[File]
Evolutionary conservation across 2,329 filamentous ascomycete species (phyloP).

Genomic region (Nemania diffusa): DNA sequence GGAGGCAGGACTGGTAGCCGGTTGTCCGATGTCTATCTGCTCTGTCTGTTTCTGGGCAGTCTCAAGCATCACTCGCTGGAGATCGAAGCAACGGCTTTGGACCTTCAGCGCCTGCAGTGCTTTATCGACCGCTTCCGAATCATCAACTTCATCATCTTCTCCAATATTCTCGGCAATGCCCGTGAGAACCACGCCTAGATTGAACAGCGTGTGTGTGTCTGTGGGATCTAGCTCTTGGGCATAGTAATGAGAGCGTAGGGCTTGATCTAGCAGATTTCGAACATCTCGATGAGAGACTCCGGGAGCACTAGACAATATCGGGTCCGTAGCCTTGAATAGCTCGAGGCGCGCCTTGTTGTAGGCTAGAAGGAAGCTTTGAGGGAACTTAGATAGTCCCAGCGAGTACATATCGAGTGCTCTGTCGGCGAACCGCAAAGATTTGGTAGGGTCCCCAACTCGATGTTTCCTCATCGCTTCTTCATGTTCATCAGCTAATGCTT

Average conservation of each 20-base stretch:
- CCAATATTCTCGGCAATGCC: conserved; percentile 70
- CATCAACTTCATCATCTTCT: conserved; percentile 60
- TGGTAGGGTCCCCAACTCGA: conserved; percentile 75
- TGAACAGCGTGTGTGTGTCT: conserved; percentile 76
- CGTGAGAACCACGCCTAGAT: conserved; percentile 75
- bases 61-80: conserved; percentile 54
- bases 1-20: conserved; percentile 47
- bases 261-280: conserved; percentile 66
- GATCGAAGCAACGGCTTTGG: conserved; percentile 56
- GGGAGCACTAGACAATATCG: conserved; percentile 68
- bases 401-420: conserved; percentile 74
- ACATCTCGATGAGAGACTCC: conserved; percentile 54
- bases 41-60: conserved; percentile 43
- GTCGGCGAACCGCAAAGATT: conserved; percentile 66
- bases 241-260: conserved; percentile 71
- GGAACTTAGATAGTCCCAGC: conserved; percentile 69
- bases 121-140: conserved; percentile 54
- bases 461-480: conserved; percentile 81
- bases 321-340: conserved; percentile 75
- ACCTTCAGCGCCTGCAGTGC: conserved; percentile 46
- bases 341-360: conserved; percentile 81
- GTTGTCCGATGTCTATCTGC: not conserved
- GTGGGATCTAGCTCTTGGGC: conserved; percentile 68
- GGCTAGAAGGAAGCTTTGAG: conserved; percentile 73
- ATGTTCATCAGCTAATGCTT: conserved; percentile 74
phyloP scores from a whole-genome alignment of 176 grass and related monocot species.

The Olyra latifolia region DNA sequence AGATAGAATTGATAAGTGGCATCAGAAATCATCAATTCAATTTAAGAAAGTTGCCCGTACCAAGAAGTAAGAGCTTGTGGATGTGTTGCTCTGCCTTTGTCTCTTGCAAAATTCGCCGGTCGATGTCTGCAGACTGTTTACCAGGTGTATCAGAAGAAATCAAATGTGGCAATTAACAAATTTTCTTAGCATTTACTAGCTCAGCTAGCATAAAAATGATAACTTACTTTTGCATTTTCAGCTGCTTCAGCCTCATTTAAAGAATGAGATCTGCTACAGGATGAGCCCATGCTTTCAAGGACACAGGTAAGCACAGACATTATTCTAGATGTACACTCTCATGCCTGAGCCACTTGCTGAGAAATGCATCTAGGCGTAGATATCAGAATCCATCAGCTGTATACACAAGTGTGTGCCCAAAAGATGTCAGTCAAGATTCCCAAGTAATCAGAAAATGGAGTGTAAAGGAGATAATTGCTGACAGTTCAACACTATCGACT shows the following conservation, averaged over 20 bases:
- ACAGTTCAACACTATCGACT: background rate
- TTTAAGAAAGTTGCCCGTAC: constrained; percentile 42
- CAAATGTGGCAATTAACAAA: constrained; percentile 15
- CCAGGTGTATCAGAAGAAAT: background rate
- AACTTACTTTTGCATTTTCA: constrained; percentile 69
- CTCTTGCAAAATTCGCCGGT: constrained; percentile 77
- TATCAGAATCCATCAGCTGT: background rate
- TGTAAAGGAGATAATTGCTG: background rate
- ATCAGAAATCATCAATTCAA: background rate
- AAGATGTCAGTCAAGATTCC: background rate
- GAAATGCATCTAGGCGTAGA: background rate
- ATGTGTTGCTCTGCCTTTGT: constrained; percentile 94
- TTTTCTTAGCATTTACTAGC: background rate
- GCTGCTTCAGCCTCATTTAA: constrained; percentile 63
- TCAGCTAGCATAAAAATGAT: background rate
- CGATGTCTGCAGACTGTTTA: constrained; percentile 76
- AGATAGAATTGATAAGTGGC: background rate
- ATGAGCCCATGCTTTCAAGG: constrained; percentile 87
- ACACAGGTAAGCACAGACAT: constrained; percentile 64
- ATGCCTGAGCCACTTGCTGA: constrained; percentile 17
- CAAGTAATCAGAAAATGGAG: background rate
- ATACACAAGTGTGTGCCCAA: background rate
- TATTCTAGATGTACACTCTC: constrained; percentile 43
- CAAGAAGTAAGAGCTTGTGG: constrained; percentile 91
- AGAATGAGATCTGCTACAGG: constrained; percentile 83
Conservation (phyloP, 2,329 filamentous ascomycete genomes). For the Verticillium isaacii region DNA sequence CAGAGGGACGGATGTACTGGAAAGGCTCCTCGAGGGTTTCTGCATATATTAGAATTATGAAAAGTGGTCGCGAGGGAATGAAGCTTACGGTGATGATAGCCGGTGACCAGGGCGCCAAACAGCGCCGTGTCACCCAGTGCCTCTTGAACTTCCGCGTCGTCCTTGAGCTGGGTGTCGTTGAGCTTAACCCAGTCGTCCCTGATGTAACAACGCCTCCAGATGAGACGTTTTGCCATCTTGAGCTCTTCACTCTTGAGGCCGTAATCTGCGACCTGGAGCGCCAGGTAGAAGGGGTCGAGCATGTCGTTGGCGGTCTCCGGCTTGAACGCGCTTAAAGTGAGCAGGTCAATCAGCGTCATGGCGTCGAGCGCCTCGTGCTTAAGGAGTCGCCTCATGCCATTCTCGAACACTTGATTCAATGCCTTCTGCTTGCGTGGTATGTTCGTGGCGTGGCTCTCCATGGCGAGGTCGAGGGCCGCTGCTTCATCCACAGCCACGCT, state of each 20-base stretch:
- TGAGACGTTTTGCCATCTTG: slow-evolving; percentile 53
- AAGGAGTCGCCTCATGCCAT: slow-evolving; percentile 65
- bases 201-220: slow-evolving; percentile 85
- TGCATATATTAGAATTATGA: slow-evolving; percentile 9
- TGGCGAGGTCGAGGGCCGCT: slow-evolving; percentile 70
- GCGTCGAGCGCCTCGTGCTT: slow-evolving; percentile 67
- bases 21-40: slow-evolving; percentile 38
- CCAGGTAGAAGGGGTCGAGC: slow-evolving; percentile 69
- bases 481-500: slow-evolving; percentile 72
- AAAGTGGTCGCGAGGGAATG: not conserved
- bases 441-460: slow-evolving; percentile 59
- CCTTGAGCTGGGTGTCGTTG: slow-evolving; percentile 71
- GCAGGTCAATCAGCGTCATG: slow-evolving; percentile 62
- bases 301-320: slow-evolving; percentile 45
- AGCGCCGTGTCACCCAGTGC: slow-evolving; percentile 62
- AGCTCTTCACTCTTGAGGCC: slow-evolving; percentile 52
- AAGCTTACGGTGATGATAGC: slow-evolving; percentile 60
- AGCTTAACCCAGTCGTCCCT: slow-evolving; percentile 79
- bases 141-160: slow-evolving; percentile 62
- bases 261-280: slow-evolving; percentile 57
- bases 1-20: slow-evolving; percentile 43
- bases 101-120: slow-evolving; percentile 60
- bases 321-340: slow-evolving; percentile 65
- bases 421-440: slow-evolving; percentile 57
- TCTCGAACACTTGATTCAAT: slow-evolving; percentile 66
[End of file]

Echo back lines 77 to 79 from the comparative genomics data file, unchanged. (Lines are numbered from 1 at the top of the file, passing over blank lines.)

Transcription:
- bases 1-20: slow-evolving; percentile 43
- bases 101-120: slow-evolving; percentile 60
- bases 321-340: slow-evolving; percentile 65